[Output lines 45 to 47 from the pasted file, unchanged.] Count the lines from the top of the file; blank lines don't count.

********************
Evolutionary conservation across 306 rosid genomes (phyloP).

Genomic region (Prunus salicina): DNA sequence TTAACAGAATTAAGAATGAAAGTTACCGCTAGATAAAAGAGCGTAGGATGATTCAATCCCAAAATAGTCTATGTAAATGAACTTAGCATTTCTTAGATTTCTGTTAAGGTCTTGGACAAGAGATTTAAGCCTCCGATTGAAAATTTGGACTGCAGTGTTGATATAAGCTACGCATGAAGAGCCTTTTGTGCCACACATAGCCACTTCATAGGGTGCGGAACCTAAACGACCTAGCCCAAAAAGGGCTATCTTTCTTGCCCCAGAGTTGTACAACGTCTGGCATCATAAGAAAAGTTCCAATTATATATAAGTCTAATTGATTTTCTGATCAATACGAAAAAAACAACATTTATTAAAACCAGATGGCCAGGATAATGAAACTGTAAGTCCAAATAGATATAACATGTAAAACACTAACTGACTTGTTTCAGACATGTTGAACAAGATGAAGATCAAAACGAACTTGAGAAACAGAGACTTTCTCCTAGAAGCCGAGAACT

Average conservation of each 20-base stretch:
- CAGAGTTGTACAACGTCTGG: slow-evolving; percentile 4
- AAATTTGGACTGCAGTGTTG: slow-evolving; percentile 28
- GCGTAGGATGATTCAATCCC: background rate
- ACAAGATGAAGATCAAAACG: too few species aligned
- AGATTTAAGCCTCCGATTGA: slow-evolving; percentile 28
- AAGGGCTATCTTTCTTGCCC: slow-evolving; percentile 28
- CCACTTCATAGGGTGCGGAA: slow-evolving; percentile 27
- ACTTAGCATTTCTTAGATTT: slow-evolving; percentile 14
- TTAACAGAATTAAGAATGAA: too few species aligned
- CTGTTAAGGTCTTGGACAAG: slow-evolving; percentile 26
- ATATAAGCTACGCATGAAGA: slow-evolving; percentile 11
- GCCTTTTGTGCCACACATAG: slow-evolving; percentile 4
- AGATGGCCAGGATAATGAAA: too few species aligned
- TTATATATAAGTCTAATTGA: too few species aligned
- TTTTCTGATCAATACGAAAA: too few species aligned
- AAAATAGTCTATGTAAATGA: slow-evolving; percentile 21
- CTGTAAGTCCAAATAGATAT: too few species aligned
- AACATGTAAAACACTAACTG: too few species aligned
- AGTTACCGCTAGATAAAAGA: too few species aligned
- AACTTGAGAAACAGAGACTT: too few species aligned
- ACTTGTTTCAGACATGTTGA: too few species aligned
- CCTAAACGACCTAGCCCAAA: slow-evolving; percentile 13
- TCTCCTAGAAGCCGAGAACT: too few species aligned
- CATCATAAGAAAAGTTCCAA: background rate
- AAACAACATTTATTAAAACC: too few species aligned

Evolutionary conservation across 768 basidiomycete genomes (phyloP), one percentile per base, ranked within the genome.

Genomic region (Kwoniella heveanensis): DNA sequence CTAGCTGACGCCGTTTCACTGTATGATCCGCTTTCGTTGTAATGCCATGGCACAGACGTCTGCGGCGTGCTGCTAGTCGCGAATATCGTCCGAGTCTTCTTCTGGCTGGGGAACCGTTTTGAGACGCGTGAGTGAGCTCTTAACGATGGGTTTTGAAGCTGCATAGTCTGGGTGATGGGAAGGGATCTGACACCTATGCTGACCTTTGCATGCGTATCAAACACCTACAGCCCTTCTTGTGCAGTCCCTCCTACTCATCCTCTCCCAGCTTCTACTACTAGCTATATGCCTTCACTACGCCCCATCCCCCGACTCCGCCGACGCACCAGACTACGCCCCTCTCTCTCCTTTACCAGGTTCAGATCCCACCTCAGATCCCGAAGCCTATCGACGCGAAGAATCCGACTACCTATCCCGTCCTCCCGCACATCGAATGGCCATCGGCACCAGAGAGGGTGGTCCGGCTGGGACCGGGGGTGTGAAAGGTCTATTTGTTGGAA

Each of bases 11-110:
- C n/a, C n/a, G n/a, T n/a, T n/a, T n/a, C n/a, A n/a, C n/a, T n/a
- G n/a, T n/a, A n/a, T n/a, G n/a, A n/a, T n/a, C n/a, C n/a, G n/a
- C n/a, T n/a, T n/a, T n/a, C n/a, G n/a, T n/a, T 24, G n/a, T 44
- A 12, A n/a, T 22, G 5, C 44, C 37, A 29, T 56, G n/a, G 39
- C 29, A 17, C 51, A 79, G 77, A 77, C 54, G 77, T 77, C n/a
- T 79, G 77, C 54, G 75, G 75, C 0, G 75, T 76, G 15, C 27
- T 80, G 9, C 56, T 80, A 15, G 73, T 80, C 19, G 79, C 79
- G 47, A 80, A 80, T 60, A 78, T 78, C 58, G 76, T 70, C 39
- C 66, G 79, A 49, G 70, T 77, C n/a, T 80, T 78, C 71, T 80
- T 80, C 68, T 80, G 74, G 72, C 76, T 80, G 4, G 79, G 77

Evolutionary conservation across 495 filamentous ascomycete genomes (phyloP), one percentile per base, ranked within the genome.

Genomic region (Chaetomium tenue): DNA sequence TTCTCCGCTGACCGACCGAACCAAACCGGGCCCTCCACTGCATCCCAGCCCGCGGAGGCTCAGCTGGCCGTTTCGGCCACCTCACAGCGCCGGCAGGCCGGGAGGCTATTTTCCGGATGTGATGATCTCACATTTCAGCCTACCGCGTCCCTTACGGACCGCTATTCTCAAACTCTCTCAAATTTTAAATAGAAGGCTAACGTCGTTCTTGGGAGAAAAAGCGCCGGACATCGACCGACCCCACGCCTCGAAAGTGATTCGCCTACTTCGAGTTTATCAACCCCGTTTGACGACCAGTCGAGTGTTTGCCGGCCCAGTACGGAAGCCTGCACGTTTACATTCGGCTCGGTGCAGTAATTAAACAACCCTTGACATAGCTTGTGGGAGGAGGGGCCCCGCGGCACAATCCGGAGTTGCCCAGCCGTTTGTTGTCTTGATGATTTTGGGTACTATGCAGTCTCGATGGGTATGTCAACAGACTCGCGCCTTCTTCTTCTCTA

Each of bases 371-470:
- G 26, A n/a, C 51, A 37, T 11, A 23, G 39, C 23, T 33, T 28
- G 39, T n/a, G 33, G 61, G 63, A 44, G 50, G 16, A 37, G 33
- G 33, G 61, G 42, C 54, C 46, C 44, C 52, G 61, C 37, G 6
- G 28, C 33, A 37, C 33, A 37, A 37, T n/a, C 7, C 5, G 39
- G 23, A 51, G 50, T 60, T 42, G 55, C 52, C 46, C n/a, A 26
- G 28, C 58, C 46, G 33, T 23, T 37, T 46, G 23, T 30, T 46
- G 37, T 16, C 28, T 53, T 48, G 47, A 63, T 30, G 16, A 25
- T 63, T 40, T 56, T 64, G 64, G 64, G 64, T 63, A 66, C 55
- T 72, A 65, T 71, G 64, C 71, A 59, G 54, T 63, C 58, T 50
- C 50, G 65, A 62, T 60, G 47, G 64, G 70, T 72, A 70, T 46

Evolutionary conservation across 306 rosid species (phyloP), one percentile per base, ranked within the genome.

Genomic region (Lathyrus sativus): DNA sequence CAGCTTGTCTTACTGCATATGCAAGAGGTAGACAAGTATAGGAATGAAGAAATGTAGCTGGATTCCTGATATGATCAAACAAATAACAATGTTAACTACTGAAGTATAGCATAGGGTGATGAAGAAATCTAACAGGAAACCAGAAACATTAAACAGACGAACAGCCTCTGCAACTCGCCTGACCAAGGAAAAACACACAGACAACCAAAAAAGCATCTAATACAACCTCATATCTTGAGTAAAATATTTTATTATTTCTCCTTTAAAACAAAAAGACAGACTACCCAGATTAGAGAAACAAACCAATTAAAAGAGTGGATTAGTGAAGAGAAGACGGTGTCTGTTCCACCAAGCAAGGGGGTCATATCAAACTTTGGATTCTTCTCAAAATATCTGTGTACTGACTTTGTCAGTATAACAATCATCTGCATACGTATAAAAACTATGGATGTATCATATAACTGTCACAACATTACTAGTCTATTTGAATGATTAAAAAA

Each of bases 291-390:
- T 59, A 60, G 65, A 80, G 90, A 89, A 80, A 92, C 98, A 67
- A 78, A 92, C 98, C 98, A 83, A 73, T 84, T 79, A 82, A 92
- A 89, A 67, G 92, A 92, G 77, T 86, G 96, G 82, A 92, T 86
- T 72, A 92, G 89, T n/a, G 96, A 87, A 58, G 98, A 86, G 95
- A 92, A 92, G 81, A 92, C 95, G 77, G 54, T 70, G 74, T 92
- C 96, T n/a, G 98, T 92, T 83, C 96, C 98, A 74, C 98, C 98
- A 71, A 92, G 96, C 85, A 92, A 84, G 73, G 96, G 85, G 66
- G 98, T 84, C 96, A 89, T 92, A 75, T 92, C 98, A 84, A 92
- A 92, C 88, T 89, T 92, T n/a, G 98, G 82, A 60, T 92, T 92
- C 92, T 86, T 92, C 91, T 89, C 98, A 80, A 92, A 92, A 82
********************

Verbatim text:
- G 26, A n/a, C 51, A 37, T 11, A 23, G 39, C 23, T 33, T 28
- G 39, T n/a, G 33, G 61, G 63, A 44, G 50, G 16, A 37, G 33
- G 33, G 61, G 42, C 54, C 46, C 44, C 52, G 61, C 37, G 6